Weekly Recap (08/08/11-08/13/11)by Tim Manni
The mortgage interest deduction is back in the news.
The super committee
Following the downgrade of the U.S. debt, a new bi-partisan “super-committee,” set up under the deficit deal, is supposed to look at ways to get government finances in the black–without raising taxes.
In my eyes, it’s difficult to see how they will be able to resist tinkering with the mortgage interest deduction, assuming they do anything at all.
To help everyone gain a better understanding of how and when to lock in a mortgage rate, I asked mortgage broker Kevin Ungar, of Apple Mortgage Corp in New York, to explain the intricacies of a mortgage rate lock.
Here is Kevin’s article (specially written for blog.HSH.com):
“The 5 golden rules to understanding your interest rate lock“
The process of buying a home can be an arduous one. The buyer’s mind gets cluttered with so many things–contracts, W-2s, pay stubs, title insurance, closing costs, movers, etc.
Today, I want to talk about what many consider the most important part of the homebuying process: the interest rate.
If you’re a mortgage or real estate professional who enjoys writing, blog.HSH.com would like to hear from you.
In an effort to help consumers better understand the mortgage and homebuying process, we wanted to give them a glimpse into the professional side of things.
Who better to educate and inform consumers than the very individuals who will be walking them through the process?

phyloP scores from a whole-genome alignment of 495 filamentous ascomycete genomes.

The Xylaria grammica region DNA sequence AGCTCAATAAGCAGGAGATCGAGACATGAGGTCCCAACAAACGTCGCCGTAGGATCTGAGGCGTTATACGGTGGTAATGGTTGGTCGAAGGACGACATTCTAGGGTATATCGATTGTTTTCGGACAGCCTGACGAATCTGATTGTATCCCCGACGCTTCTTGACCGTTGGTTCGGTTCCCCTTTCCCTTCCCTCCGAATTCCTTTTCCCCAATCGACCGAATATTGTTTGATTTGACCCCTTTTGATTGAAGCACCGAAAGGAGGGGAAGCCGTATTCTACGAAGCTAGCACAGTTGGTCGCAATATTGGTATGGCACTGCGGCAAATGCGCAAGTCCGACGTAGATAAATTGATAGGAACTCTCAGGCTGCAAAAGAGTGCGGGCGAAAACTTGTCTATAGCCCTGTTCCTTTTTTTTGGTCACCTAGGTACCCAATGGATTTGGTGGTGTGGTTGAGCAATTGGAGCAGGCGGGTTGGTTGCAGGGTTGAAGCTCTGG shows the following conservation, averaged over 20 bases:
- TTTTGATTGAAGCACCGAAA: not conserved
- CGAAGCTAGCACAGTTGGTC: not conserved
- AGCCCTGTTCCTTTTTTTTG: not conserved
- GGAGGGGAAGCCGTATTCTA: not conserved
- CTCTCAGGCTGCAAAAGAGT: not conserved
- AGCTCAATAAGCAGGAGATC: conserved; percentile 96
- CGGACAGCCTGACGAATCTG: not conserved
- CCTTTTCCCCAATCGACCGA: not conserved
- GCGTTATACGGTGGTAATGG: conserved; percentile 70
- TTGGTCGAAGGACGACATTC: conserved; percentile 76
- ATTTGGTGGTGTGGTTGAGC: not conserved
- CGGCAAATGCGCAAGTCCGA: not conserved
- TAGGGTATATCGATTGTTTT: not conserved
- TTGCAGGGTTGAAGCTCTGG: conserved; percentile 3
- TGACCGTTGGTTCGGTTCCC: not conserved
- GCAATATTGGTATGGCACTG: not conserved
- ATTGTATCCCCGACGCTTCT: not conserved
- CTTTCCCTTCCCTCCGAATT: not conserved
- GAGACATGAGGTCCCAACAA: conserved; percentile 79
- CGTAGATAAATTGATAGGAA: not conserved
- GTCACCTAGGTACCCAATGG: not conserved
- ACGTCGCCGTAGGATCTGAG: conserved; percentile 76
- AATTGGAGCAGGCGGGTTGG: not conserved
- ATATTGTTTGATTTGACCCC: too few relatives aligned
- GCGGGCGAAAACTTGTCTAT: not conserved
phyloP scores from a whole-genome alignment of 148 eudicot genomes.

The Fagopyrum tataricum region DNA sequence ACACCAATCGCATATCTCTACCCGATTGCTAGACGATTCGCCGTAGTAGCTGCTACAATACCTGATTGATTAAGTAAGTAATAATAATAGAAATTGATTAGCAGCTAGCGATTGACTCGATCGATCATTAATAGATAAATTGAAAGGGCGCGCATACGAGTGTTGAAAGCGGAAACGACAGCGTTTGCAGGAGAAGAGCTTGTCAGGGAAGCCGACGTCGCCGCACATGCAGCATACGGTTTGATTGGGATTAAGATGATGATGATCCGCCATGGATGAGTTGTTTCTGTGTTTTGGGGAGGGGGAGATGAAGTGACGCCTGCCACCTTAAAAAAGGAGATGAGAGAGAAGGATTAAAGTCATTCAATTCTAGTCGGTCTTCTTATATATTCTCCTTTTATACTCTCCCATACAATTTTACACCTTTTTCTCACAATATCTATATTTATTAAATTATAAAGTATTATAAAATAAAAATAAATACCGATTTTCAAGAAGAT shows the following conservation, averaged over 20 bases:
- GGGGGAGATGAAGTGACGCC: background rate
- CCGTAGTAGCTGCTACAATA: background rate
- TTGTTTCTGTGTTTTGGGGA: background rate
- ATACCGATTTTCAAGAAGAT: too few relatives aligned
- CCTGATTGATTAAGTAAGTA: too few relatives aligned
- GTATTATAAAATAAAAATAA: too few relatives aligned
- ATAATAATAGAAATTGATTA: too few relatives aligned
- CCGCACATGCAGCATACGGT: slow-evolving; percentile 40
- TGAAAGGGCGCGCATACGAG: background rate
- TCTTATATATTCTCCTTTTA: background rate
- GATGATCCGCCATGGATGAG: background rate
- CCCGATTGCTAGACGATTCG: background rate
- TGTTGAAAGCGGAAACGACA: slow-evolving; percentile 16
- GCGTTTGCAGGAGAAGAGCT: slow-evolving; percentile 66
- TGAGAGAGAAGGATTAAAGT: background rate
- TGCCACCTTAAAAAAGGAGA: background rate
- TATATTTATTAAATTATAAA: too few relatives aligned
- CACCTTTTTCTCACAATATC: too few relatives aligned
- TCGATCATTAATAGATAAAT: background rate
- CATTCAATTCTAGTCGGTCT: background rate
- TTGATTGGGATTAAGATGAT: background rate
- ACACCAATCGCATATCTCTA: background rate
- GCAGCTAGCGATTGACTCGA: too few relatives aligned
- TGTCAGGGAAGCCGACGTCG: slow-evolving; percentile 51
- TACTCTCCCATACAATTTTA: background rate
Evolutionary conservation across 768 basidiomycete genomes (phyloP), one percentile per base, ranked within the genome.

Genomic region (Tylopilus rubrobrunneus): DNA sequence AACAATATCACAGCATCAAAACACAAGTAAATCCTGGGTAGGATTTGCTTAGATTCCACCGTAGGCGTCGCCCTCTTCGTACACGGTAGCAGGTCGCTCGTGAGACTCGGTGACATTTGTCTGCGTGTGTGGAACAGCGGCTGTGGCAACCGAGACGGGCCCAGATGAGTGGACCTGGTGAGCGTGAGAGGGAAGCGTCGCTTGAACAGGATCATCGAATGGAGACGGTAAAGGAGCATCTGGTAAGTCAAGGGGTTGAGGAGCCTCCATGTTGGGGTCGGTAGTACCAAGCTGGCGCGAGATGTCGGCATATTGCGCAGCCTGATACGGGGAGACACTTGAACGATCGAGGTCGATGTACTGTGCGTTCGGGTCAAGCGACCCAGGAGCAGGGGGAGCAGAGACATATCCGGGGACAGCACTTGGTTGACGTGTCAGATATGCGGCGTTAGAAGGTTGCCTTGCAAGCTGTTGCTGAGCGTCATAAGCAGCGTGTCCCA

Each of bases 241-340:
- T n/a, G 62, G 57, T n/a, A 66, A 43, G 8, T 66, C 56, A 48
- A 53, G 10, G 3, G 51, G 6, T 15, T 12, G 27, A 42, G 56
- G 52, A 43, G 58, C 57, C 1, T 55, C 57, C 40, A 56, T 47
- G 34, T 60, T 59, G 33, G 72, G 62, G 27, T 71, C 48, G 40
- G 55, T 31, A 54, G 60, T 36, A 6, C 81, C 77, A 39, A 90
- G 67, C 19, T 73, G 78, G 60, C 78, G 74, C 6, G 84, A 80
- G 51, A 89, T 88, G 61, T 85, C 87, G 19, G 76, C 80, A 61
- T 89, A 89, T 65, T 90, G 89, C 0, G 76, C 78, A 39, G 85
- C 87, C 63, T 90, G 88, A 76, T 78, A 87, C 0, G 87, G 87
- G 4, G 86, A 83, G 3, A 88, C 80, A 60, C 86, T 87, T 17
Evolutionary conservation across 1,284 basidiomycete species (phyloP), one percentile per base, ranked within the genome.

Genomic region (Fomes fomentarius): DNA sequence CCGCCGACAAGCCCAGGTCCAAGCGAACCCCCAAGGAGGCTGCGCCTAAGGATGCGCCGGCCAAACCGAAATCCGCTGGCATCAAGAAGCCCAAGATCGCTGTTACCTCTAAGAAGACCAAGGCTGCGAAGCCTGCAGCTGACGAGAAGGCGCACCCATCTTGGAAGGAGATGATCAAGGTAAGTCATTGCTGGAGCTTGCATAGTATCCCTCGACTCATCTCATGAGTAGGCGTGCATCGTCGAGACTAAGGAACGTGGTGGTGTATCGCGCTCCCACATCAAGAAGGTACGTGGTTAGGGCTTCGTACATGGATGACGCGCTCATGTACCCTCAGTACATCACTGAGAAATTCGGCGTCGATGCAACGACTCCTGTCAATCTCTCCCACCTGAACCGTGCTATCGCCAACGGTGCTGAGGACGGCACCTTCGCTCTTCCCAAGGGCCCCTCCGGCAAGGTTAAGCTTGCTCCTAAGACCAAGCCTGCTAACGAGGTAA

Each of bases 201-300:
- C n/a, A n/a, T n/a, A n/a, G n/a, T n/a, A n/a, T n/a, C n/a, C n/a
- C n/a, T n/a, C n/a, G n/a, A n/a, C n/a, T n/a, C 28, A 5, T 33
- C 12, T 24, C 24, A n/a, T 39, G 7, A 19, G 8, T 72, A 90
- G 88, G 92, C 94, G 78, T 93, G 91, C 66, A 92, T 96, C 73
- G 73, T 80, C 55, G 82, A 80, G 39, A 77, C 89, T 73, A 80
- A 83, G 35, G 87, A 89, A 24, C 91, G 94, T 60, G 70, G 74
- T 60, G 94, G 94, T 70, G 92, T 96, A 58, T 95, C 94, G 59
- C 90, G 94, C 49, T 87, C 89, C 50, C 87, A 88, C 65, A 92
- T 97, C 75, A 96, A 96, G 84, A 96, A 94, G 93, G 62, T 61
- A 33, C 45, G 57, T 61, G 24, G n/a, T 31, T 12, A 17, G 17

Mortgage fall to record lows
Last week, the overall average rate for 30-year fixed-rate mortgages (conforming, expanded conforming and jumbo mortgages) hit a 2011 low, dropping to 4.65 percent.
As of the close of business last Friday, the 30-year conforming fixed-rate mortgage rang in at 4.41 percent, also a record low in 2011.
It’s a done deal.
Standard & Poors has reduced the credit standing of the United States from AAA to AA+. Not just a state or company, not a toll road or utility, but the entire country.
This is serious business
The downgrade now the lead story for every newspaper and business blog you can find (as it should be).
During the last week of July, fears that a vote to increase the nation’s debt ceiling wouldn’t come in time and that the U.S. could possibly face a credit downgrade kept mortgage rates at bay.
While a new national debt limit was signed into law last week, the United States officially had its AAA credit downgraded late in the day on Friday. As a result, Fannie and Freddie–who are 100 percent controlled by Washington–have been downgraded as well.
What does a downgrade mean for mortgage rates?